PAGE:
Vets Helping Vets

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Dr. Robert Johnson, left, presents retired U.S. Army Reserve Lt. Col. Broadus James Jamerson III with a special recognition at the Wednesday, Nov. 10 meeting of Vets Helping Vets.

“Also I heard the voice of the Lord, saying, ‘Whom shall I send, and who will go for us?’ Then said I, ‘Here am I; send me.’” – Isaiah 6:8.

Veterans could use Isaiah 6:8 as their testimony of service and sacrifice. The featured speaker at a ceremony honoring veterans said their selfless dedication to duty makes them all special and worthy of recognition.

“When the call came to man the forces, we all said, ‘Here am I, send me,’” said retired U.S. Army Reserve Lt. Col. Broadus James Jamerson III.

Jamerson was the speaker at a veteran recognition program which the Orangeburg-based Vets Helping Vets organization held Wednesday morning at the Orangeburg Area Boys & Girls Club. They also held their annual luncheon.

“All of us have that pride of serving and protecting this great country. Ordinary people doing extraordinary things. All of us are proud to serve and place ourselves in harm’s way,” Jamerson said.

Jamerson said every branch of military service has a role to play in securing Americans’ freedoms and way of life, with all vets displaying courage and perseverance in serving their country.

“It takes the collective group. … We need to tell our story. It’s incumbent upon us to talk about our experience in the military. … It sure gave me a new lease on life,” Jamerson said.

“If we don’t share it, how can we expect anybody else to appreciate it?” he said.

The 77-year-old’s father, U.S. Army Sgt. Broadus James Jamerson Jr., was posthumously inducted into the U.S. Army Chemical Corps Hall of Fame on June 22 at Fort Leonard Wood, Missouri.

He was one of seven soldiers who were on a secret mission to protect and maintain 125 tons of aerial mustard bombs when they came under an intense German aircraft attack in Bari Harbor, Italy, on Dec. 2, 1943. All ultimately perished following an explosion on the ship, which they did not abandon.

“That’s definitely a personal story for me. There was not a question as to whether or not I was going to don the uniform,” Jamerson said. He considered it a duty to serve his country.

He saluted the more than 20 veterans who gathered on Wednesday for their own personal service and sacrifice.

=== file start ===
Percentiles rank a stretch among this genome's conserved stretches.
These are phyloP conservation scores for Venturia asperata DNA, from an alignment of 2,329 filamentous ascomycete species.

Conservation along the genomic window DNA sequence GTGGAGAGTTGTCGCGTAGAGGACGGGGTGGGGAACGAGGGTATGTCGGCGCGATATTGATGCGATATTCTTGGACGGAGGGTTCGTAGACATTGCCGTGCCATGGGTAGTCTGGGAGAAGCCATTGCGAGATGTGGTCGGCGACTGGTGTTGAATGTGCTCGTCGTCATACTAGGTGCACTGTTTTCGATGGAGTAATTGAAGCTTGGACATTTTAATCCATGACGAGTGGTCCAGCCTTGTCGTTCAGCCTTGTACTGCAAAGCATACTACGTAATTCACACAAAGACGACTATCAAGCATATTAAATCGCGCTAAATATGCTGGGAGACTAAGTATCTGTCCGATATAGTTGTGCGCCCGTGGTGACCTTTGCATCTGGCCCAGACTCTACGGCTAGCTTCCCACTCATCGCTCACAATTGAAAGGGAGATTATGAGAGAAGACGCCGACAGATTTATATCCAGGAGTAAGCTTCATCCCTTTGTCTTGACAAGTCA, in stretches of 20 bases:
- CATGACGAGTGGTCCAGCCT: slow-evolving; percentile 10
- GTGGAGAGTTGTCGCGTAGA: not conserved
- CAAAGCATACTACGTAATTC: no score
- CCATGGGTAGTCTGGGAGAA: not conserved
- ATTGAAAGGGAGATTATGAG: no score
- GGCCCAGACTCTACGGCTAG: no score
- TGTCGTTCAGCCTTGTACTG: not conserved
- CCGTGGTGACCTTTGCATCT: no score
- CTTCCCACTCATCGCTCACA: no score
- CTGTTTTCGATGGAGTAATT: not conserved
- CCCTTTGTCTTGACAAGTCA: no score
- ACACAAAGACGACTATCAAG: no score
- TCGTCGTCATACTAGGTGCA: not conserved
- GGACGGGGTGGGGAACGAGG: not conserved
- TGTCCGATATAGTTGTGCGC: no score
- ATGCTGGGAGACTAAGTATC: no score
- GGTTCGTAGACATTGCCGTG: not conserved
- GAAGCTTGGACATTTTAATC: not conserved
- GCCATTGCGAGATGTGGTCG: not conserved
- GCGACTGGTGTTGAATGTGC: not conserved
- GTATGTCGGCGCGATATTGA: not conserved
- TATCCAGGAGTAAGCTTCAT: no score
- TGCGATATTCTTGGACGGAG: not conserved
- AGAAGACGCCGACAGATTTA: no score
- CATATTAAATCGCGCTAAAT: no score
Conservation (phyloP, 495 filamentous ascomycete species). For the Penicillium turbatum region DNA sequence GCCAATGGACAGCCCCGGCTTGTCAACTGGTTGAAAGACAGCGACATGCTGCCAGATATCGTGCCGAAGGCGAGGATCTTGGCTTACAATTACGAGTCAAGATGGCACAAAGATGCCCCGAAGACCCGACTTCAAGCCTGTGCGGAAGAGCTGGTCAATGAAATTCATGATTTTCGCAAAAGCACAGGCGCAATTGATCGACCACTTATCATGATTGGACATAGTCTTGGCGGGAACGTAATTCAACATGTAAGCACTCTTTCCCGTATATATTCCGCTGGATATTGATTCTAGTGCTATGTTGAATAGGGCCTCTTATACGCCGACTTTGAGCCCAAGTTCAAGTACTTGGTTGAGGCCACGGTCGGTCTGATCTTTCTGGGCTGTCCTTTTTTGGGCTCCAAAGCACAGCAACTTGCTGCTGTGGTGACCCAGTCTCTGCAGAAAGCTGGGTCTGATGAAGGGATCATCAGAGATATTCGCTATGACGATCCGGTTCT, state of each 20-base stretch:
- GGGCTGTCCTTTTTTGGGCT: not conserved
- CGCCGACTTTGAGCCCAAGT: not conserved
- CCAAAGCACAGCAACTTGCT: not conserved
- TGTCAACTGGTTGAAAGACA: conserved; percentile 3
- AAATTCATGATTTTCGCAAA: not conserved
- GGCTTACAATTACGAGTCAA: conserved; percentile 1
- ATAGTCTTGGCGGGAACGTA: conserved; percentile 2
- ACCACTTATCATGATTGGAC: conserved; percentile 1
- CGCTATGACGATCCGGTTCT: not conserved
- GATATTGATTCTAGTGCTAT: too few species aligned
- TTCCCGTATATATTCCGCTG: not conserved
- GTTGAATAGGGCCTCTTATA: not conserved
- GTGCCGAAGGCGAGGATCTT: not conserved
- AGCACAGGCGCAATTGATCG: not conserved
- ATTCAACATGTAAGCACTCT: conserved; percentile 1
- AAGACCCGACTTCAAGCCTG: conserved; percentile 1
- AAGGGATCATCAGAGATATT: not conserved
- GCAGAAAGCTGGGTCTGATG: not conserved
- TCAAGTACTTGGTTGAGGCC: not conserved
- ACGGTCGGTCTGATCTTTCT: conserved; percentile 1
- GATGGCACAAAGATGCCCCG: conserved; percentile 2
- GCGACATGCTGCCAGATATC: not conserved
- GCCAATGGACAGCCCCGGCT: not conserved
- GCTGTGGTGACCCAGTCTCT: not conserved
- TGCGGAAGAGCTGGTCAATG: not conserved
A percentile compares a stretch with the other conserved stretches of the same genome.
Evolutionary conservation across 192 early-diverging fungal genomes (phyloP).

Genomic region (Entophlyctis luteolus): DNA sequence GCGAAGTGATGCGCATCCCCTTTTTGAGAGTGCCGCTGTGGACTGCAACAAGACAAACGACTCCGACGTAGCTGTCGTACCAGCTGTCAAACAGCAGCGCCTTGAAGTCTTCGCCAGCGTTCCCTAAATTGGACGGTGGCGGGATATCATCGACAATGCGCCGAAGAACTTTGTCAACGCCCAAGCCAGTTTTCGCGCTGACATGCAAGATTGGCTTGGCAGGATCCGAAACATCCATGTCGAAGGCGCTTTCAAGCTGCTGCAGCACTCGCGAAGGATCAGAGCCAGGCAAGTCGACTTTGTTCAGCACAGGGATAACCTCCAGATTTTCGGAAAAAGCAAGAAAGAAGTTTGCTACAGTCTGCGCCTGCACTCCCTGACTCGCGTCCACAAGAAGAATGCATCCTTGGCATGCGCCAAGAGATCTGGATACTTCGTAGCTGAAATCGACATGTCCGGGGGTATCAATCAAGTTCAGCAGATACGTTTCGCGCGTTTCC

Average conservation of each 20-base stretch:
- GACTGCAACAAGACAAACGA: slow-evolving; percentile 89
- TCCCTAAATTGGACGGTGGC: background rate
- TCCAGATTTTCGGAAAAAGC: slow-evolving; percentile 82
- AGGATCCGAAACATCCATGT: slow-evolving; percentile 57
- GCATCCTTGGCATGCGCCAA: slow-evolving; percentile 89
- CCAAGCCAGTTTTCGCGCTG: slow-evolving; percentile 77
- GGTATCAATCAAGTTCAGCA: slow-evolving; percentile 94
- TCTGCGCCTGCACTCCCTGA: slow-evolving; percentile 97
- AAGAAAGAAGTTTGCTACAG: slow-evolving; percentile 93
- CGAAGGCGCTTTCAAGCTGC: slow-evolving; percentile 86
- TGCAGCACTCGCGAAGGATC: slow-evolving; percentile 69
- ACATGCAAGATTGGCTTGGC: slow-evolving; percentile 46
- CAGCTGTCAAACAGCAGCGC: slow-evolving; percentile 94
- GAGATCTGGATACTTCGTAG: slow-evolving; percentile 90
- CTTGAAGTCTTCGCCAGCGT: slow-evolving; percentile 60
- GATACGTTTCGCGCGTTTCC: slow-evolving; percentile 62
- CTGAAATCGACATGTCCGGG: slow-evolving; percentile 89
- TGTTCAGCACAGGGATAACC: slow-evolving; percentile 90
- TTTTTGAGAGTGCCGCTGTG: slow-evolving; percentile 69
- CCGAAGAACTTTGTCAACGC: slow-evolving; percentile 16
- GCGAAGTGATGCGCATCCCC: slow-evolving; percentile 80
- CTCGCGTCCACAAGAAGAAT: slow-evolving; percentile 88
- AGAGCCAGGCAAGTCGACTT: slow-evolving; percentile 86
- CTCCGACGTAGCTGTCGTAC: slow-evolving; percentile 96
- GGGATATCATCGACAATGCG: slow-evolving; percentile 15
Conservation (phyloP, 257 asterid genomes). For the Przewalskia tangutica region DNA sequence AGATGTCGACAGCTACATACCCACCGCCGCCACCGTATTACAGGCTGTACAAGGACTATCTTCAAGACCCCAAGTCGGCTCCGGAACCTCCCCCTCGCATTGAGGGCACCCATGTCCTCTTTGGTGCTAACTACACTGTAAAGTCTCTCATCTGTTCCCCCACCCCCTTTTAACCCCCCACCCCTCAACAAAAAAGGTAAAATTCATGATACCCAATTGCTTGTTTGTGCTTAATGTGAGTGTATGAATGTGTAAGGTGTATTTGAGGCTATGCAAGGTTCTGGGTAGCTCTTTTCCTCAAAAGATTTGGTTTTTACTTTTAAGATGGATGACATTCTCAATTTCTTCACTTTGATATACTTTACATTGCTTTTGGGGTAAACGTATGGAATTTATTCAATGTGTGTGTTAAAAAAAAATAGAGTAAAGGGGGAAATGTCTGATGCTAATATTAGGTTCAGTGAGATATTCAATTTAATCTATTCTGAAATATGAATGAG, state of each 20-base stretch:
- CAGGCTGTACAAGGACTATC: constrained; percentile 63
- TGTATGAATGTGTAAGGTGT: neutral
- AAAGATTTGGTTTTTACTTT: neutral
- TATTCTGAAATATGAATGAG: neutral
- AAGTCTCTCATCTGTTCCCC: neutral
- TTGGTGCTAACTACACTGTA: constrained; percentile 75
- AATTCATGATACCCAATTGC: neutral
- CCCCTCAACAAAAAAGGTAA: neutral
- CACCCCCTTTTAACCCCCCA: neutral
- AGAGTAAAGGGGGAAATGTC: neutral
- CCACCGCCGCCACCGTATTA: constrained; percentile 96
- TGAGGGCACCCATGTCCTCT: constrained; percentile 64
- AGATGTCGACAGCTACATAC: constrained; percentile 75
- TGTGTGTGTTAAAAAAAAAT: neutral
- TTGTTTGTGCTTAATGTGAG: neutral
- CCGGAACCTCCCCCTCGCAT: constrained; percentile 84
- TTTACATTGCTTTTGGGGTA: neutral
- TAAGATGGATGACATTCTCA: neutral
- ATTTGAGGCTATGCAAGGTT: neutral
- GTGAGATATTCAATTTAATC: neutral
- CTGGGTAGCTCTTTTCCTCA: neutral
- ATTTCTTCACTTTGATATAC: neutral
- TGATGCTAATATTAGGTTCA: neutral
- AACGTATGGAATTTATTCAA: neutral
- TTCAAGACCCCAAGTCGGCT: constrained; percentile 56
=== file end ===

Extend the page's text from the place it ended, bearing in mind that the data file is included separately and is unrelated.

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“It’s not where you start in the beginning, it’s how you end up that counts. … Let’s keep pressing on,” Jamerson said.

Vets Helping Vets is a veterans group that focuses on holistic care and support for veterans. The group has grown to 32 members and meets from 9 to 11:30 a.m. on the second Wednesday of each month at the Orangeburg Area Boys and Girls Club’s Thomas B. Eklund Center at 1313 Cannon Bridge Road in Orangeburg.

Dr. Robert Johnson, who serves on the six-member advisory board, said, “We are an organization that helps each other.”

Group members said they appreciate the work the organization does for them, as well as the message from Jamerson.

U.S. Army veteran Chris Baxter said it was very important to honor veterans on Veterans Day and every other day.

“It’s very important because a lot of veterans went through a whole lot. A lot of them come back and can remember some things, and some things they can’t remember. They’ve put up their life to fight for a cause for everybody to have a better way of life and to protect what is yours and ours,” Baxter said.

“With the different types of things in this world today, we’re fighting against an evil devil that will throw things all about and change things around. That’s why it’s very important to protect what belongs to us and our family members and keep going on,” he said.

U.S. Army veteran McKinley Ransom Jr. said, “It doesn’t matter what side you are, just as long as you’re working together for one common goal. … We all need to be together to help one another. That’s the goal of all life.”

Ransom said he hopes people will display both unity and pride, along with appreciation for veterans, on Veterans Day.

“Veterans are always together, black or white. … The only way we can get this thing together is if we all stick together,” Ransom said, noting that Vets Helping Vets helps promote both unity and awareness of resources veterans need to know about.

Roosevelt Fisher, a U.S. Army veteran who served in Vietnam and retired as a sergeant major in 1992, said veterans deserve recognition for the sacrifices they’ve made in serving the country.

“I just appreciate Veterans Day. I heard about veterans when I was a kid growing up, and it came to light when I retired and I became a vet. It feels good to be a veteran,” he said.

Fisher said being a part of Vets Helping Vets allows him to do what he enjoys best.

“It really doesn’t have to be vets. … I just like helping people,” he said.

Contact the writer: dgleaton@timesanddemocrat.com or 803-533-5534. Follow “Good News with Gleaton” on Twitter at @DionneTandD

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